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the opportunity to legalize our relationship with a civil and holy union in vermont on the occasion of our 25th anniversary. a year later, i retired and shortly after wards, colin was diagnosed with cancer. he battled the carps with courage, and i nursed him with a strength i was not aware i possessed. in january of 2009, we were married by two minister friends in a subdued ceremony in the living room of our home in connecticut. colin died four months later just shy of our 30th anniversary. even though we did everything we could to legalize our relationship and protect ourselves financially, doma hung over us like a dark cloud. the financial impact due to doma came swiftly after colin's death. his federal pension checks stopped, so our household income declined by 80%. doma did not allow colin the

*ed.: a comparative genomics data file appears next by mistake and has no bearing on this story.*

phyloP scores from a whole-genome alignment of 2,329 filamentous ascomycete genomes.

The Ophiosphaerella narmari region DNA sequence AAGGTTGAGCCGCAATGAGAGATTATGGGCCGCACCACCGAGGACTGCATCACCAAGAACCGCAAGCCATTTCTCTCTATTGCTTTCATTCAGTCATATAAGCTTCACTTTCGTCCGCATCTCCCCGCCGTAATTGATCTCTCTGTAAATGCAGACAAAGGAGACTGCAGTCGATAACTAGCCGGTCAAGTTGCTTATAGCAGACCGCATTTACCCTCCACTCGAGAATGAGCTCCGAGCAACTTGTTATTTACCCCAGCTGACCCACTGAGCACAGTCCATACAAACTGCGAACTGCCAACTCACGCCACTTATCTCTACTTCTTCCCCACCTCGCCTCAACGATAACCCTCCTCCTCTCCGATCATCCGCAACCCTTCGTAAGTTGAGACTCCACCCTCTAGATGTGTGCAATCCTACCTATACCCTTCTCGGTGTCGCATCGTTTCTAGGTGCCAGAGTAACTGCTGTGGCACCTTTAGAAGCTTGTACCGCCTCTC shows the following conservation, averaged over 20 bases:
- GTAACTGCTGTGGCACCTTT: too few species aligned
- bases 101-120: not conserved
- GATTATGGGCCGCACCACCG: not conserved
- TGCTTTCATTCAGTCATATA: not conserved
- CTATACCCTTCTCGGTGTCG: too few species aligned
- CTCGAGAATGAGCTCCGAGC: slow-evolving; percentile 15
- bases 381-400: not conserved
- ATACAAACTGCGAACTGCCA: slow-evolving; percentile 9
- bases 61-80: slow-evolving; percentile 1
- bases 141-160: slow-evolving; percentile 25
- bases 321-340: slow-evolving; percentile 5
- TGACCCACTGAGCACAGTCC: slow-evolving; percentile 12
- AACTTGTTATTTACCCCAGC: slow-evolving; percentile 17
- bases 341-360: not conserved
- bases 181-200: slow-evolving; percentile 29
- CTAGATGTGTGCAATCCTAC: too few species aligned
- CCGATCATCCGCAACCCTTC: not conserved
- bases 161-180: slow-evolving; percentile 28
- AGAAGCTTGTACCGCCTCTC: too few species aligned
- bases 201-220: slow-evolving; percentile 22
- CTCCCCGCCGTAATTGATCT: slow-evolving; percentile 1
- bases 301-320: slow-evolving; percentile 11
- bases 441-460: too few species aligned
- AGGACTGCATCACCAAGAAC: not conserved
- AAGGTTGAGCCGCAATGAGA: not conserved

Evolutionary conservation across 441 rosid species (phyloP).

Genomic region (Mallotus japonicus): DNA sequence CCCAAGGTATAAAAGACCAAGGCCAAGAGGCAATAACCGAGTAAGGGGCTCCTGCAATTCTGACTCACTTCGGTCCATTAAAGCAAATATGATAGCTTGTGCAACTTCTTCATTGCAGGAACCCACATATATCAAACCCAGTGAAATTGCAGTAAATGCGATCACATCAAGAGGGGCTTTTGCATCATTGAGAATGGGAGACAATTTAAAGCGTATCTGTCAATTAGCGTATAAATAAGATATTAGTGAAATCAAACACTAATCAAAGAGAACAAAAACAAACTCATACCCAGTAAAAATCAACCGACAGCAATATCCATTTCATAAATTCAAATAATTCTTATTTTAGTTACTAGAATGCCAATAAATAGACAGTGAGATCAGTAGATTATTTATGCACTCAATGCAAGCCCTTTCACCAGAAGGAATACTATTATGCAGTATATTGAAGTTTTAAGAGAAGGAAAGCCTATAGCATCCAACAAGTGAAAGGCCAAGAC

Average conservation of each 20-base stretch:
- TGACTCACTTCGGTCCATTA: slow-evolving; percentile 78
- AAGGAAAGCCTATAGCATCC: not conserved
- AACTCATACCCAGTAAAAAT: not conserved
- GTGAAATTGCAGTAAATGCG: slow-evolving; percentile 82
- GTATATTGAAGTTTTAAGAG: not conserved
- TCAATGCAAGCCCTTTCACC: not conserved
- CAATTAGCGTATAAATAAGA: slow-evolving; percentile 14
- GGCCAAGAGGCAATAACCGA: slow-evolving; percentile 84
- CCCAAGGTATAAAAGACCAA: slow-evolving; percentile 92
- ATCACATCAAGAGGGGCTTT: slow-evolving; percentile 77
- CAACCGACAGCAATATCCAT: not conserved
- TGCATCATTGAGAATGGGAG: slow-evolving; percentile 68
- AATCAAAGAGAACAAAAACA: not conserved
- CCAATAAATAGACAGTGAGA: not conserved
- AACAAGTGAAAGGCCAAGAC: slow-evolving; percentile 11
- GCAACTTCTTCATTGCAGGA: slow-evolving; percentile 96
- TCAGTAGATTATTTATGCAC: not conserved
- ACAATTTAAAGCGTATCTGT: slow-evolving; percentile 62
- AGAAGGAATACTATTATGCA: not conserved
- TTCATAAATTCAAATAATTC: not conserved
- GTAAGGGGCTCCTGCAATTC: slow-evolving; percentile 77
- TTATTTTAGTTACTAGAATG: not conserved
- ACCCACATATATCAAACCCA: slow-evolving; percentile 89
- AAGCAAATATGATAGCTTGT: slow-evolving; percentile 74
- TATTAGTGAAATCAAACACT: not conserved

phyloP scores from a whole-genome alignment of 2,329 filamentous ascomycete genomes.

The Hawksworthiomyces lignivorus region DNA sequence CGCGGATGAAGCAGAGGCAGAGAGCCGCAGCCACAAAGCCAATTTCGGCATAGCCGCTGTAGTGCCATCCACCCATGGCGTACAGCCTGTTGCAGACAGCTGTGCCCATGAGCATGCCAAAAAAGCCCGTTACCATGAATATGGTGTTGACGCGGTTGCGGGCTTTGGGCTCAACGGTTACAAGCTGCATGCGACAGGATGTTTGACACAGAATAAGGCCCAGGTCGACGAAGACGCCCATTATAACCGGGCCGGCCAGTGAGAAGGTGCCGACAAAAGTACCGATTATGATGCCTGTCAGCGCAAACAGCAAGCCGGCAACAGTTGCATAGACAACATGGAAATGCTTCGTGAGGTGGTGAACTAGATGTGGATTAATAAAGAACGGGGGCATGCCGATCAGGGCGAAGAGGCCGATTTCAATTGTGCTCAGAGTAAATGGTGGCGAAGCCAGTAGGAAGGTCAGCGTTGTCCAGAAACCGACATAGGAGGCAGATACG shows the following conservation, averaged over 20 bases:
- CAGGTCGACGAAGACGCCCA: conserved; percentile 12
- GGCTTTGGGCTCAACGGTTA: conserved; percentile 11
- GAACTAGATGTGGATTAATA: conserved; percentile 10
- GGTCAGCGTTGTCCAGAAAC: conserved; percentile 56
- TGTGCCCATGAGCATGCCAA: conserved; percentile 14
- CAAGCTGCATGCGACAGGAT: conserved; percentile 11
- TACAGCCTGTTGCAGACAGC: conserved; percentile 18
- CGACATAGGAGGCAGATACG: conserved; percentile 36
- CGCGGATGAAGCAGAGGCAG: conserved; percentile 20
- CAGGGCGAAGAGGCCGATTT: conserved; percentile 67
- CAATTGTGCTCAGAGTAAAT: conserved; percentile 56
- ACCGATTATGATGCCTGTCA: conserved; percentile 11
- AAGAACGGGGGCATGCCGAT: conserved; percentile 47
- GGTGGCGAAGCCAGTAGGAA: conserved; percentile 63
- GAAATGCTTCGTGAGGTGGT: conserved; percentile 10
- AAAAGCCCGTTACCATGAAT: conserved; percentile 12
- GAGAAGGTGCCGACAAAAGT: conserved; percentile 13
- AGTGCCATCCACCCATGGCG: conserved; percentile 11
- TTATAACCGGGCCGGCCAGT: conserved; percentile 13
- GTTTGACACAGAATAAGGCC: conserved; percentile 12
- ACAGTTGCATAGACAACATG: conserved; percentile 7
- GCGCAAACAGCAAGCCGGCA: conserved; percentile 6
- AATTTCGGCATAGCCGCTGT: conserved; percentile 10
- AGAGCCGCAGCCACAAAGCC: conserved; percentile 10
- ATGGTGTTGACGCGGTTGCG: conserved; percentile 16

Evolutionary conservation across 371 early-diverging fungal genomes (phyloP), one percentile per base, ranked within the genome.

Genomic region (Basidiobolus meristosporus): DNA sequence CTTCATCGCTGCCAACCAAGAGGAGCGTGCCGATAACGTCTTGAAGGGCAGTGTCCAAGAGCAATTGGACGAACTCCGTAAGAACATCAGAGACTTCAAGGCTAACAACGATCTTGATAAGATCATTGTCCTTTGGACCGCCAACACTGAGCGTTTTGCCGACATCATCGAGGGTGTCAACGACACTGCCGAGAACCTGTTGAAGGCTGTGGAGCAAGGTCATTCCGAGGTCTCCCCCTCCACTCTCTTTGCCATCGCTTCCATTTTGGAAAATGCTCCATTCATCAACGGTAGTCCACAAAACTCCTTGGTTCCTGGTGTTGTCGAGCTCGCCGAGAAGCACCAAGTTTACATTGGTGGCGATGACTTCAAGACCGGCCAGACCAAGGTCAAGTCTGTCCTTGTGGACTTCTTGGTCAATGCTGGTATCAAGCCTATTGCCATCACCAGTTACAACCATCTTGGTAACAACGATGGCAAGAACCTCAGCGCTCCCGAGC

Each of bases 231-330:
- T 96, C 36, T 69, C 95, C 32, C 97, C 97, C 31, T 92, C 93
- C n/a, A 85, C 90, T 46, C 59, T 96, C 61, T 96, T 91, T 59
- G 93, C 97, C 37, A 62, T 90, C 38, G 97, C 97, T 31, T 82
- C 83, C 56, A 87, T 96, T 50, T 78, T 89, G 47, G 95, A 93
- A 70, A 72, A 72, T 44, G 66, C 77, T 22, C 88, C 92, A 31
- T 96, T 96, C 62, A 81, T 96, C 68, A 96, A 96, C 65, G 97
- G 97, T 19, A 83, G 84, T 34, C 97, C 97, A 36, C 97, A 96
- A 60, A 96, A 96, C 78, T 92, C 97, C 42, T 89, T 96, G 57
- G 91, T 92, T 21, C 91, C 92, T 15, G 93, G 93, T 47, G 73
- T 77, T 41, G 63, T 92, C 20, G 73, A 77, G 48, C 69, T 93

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same legal right which my own brother-in-law possessed when he retired, that is the opportunity to accept a smaller monthly pension to allow his spouse, my sister, to inherent his pension and maintain her financial security in the slft event of his death. i had to sell our house and downsize to a condo leaving our home of 18 years is a moment i'll never forget. colin was denied the right to include me on his medical insurance plan. i had to pay for my insurance coverage in full at a higher rate than as a spouse. last year, my insurance pams consumed one-third of my $24,000 teacher pension. in addition, doma forced my financial mapper to create a retirement plan much less advantageous to me than if i had been colin's female spouse. another consequence of doma unlike my mother when my